"I know you, Ayla, and I know you will regard this as the coward's way out. If you faced a similar situation--unlikely as that is, with your habit of landing on your feet--you would stay and fight, and soon regain your self-respect and the respect of others. You will judge my choice by the only criteria available to you: your own. All I can ask is that you judge me no more harshly than you would judge yourself.
"You may be wondering what I plan to do now--actually, I'm not quite certain. I have sufficient funds for quite some time; I certainly won't starve. And it's a big Alliance. My CF career never allowed me to see as much of it as I'd hoped; I think I might take some time to correct that.
"Will we see each other again? I don't know--but I doubt it. Your career will take you far: five years from now you will have your own ship. I wish you every success, Ehm'ayla. And if I might make one request, it's this: if you ever find yourself thinking of me, please remember that I will always love you.
"--Joel Aaron Abrams."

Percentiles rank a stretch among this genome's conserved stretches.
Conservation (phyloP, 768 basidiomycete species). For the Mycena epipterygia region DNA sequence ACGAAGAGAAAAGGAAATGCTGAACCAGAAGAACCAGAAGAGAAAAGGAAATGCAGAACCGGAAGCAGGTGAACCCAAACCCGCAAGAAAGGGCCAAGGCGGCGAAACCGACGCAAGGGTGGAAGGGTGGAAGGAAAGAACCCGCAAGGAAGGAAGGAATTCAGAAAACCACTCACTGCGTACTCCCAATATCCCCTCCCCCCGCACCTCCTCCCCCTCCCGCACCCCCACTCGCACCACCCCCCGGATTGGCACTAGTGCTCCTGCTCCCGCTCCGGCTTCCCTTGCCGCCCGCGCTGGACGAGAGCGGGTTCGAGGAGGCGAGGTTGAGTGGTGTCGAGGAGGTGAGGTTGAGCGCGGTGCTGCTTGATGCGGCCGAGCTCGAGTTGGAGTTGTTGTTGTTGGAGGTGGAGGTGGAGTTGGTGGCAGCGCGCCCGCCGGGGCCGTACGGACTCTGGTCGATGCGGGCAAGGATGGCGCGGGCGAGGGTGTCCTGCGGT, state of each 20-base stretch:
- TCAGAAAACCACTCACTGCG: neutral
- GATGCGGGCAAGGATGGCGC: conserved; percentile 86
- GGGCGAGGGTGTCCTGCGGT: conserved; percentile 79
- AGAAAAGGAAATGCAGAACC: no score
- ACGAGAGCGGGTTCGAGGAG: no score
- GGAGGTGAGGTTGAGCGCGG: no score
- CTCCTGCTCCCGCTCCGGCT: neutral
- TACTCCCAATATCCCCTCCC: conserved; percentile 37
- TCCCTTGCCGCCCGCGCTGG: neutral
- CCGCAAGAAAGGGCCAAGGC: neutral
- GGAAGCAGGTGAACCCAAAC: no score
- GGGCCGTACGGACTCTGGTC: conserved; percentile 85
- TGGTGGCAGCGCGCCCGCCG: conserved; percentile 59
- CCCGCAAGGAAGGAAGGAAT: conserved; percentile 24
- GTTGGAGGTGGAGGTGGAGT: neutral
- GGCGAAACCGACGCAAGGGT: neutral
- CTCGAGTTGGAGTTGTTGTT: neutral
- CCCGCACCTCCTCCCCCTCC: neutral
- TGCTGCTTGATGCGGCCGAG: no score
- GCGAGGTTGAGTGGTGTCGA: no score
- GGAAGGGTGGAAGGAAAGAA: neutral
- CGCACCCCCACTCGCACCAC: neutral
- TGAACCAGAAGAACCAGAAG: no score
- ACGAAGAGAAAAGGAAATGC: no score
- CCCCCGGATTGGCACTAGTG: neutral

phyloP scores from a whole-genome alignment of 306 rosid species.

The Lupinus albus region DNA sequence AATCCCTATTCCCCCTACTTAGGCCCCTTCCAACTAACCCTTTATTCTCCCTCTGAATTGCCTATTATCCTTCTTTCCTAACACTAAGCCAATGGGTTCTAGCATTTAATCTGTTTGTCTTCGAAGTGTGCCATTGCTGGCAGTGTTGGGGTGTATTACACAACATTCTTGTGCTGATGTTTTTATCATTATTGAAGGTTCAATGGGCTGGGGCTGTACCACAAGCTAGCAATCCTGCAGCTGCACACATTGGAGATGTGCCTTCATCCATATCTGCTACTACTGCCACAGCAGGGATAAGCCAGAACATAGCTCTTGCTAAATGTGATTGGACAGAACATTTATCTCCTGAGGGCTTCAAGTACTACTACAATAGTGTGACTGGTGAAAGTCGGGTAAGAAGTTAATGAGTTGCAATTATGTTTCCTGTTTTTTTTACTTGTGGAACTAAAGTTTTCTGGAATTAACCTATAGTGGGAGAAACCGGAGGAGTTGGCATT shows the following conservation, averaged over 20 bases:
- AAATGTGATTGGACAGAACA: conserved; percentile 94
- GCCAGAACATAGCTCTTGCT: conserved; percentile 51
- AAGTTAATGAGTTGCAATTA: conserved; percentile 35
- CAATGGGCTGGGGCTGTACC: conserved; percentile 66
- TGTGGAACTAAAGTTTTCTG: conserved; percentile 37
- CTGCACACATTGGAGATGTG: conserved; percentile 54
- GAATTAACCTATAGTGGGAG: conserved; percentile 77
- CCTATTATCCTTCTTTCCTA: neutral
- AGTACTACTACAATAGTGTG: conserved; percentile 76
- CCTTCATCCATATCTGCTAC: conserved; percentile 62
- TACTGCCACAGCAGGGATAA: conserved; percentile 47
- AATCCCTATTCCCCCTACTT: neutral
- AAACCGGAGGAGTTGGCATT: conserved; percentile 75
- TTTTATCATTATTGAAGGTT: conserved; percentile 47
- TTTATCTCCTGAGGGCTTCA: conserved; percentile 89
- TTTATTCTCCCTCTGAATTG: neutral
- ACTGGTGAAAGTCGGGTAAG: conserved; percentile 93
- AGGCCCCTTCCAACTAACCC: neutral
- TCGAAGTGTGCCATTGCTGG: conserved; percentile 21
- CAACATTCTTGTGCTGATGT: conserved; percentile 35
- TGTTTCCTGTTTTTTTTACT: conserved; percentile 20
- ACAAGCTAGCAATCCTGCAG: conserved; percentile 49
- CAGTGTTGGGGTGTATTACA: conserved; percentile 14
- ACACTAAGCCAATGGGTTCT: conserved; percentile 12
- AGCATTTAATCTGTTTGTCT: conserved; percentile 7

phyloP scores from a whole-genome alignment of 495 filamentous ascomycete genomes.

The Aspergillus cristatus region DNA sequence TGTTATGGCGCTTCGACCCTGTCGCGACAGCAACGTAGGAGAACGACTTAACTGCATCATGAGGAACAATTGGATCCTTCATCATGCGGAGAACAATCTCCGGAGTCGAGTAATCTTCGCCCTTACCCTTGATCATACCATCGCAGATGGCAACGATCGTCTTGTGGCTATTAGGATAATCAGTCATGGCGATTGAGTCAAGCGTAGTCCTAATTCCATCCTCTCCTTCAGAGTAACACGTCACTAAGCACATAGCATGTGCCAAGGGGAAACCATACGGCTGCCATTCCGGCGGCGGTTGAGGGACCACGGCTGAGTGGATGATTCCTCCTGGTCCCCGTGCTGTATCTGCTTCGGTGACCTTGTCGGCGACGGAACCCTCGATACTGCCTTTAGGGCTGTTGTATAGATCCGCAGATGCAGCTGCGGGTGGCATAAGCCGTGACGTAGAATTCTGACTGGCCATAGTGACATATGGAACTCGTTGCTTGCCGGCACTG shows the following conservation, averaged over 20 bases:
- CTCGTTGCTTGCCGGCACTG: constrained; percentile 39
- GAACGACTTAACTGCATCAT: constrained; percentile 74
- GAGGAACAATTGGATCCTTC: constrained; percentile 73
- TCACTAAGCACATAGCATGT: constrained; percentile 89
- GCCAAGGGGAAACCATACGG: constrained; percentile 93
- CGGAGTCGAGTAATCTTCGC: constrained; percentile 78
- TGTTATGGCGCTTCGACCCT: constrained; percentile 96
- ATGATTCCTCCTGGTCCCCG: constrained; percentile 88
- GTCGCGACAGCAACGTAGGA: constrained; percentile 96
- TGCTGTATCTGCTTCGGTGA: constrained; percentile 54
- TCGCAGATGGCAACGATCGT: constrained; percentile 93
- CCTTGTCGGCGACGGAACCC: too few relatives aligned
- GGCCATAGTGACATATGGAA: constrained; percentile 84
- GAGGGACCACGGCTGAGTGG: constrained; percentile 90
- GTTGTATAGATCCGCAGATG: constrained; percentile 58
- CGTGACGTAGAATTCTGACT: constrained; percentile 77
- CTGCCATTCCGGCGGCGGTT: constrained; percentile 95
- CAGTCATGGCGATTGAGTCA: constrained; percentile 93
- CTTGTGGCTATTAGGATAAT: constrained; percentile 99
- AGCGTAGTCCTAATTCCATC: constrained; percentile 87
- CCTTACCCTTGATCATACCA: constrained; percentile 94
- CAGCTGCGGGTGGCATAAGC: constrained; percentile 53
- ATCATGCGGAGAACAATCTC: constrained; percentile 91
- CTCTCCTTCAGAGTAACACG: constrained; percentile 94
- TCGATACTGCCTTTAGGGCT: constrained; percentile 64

I extracted the card and slipped it into my pocket, aware as I did that the commodore's eyes were upon me, her expression one of sympathy. "Thank you," I told her. "For delivering the message--and for offering Joel a position."
"You are welcome," she said. She sighed and shook her head. "I assure you, it was not intended as a sinecure--but rather as rehabilitation. In some ways he has suffered as greatly as you--but I will always believe that he could have been redeemed. The Combined Forces has lost a fine officer." She peered at me. "I thank the Goddess we did not lose two."
"Yes," I agreed softly. "It was a loss." But it was not the CF I was thinking of--and Ehm'rael knew it.
"I am sensing a certain degree of guilt," she observed.
"Yes," I said heavily. "You sense correctly, Commodore. Perhaps I am wrong, but "